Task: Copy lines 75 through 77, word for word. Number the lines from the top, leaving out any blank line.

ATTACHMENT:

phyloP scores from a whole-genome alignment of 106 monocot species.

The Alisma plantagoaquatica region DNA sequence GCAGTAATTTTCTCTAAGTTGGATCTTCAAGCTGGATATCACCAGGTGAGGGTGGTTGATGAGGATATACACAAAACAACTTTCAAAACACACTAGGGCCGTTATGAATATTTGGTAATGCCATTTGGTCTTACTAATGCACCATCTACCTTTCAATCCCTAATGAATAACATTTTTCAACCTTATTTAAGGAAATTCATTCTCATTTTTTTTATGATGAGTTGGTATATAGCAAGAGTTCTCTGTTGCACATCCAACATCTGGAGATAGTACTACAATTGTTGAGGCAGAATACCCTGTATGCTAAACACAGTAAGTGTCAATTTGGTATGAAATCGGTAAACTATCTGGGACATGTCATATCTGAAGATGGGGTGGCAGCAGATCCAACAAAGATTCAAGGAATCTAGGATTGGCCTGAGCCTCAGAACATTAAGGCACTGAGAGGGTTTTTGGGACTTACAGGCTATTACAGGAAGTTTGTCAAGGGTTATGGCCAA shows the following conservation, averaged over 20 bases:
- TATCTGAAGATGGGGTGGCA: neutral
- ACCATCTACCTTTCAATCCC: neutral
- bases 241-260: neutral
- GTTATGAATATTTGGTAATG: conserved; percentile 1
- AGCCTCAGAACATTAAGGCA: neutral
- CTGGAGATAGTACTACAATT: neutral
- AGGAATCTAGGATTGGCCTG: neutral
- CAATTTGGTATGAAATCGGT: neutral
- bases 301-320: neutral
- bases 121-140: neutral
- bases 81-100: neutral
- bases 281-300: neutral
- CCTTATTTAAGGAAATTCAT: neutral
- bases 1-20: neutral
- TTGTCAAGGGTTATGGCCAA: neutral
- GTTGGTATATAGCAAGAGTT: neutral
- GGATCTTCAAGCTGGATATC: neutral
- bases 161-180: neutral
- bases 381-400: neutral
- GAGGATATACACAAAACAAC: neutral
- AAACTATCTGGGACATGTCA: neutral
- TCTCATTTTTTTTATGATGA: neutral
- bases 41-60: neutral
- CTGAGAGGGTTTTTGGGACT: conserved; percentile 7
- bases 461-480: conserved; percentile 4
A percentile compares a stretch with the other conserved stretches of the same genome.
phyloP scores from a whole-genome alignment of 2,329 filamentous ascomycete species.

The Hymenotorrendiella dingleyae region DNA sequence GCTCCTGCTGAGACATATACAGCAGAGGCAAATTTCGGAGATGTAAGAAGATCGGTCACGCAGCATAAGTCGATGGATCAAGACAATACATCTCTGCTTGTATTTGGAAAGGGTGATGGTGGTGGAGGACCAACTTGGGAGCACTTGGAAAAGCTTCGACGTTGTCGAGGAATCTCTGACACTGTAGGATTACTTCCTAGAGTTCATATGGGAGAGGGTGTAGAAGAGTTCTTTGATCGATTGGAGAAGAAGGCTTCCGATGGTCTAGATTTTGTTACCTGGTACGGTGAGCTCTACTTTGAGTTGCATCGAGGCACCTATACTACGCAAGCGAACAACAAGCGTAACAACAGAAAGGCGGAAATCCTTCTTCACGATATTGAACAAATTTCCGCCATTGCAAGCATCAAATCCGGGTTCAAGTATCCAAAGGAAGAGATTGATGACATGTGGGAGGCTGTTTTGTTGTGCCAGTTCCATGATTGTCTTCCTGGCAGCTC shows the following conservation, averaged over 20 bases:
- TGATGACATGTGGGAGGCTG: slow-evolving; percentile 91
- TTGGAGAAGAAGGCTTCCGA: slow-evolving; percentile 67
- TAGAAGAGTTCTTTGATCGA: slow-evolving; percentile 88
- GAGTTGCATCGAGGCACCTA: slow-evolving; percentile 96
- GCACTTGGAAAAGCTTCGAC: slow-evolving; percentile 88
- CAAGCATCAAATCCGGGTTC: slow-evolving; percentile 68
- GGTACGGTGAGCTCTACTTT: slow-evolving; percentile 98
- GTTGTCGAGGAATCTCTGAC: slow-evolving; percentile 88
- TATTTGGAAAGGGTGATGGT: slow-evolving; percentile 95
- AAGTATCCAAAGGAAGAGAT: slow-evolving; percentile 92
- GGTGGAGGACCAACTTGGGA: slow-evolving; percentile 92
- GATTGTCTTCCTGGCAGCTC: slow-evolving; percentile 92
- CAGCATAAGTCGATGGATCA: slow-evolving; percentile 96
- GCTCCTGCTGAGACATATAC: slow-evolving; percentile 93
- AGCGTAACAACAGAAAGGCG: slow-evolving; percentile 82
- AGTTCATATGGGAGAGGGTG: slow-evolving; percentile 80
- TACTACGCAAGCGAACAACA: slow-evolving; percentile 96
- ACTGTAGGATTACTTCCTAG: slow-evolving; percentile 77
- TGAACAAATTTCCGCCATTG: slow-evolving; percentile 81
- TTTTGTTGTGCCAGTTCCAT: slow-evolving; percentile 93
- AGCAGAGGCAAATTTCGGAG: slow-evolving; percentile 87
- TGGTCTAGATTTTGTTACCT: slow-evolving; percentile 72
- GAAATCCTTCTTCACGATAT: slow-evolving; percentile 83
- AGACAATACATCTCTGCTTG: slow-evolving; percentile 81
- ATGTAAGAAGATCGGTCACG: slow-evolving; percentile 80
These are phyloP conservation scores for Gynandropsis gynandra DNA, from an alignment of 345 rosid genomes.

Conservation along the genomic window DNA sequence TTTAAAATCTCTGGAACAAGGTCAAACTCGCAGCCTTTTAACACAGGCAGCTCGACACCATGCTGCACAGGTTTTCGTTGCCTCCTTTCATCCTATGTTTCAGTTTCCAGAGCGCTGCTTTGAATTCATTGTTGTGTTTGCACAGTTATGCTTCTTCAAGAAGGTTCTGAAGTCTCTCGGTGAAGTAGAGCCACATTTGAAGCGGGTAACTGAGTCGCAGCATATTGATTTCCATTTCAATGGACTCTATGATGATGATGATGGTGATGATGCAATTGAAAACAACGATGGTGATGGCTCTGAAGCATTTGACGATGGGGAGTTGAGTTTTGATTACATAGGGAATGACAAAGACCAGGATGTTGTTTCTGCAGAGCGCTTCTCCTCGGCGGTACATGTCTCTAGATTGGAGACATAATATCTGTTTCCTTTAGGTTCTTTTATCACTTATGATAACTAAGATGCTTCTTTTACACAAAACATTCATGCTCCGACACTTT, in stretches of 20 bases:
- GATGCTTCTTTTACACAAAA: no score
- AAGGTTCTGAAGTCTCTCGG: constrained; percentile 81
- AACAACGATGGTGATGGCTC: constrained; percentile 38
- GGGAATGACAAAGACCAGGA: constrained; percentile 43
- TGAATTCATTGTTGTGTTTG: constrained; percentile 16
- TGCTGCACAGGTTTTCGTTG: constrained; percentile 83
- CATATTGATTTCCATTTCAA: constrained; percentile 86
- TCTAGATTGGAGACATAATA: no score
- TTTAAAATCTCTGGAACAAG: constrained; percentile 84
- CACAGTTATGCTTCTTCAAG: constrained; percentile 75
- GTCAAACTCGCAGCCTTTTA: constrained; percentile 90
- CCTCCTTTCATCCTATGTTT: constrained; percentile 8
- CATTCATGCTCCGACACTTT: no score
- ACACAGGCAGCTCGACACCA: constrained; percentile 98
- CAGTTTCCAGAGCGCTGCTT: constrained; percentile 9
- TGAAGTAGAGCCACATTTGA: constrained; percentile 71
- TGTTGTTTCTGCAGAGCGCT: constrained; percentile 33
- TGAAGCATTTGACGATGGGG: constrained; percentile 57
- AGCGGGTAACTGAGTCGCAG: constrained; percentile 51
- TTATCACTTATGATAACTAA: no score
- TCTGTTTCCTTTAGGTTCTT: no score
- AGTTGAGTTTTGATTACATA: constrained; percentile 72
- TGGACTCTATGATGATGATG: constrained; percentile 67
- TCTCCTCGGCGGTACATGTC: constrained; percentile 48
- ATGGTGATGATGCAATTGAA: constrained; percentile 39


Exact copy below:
- TGAAGCATTTGACGATGGGG: constrained; percentile 57
- AGCGGGTAACTGAGTCGCAG: constrained; percentile 51
- TTATCACTTATGATAACTAA: no score